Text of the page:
Imagine you row a boat at the ocean of suffering. You row the boat alone. You want to get out of your personal individual suffering. Through the little vehicle, your little boat, or the Hinayana, you learn about the nature of suffering, the cause of it, that it can have an ending and the way in how to end it. You learn how to steer out of your own suffering
The four noble truths
The nature of suffering is presented to you as the four noble truths; You learn that life brings suffering, that suffering is part of living, that suffering can be ended and that there is a path that leads to the end of suffering. These ideas sum up the key teachings of Buddhism.
1. Life is full of suffering.
All of life consists of suffering; We will experience birth, sickness, aging and death and all of this contains suffering; Birth is suffering, illness is suffering, aging is suffering, death is suffering. Also union with what is displeasing is suffering and separation from what is pleasing is suffering. Not to get what one wants is suffering and when we cling to objects through our five senses or “aggregates” we experience suffering.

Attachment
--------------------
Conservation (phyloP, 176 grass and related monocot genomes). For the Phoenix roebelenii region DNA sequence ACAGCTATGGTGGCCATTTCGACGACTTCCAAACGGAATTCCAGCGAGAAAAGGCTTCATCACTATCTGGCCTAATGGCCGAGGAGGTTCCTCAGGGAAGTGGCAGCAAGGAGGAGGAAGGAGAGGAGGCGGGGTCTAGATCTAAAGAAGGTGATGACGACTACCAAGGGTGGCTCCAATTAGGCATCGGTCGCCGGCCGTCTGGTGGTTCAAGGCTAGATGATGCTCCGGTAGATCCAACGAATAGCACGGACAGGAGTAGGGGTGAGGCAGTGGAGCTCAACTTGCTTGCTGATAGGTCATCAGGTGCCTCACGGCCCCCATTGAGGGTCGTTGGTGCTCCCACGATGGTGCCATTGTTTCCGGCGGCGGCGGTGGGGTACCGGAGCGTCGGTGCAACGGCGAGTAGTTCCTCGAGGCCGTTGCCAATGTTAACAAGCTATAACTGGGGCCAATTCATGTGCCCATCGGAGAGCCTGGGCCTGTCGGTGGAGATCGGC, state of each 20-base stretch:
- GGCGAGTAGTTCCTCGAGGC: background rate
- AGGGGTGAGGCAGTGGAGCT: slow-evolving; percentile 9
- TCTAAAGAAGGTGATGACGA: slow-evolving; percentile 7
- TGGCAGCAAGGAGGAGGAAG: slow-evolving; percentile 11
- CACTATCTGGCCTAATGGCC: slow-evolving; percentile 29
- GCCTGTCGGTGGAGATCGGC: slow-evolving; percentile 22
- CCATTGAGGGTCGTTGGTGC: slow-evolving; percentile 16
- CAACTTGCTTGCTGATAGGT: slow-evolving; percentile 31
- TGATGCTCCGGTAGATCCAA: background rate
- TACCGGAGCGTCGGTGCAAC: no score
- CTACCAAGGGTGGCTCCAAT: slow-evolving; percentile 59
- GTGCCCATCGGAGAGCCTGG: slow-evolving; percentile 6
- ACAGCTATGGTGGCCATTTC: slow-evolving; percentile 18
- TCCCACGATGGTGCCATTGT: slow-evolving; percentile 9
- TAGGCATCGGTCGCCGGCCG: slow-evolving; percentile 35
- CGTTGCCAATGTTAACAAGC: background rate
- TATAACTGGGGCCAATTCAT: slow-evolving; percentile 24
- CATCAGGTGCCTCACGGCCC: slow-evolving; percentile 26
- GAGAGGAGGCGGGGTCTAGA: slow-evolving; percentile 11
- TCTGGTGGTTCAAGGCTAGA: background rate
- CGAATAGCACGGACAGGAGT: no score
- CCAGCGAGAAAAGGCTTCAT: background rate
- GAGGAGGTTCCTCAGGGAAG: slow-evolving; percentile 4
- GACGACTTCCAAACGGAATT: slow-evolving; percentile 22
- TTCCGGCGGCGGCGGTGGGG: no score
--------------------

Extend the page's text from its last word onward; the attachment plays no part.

2. The suffering has a cause
The craving described under the first truth of suffering leads to re-becoming. It is also accompanied by delight and lust and seeking delight here and there. We crave for sensual pleasures, crave for becoming and crave for disbecoming, which all leads to suffering.
3. The suffering can be ended
This is the remainderless fading away and cessation of that same craving, the giving up and relinquishing of it, freedom from it, non-reliance on it.
4. The way leading to the cessation of suffering
This is teachings of the Dharma and the noble eightfold path; right view, right intention, right speech, right action, right livelihood, right effort, right mindfulness and right concentration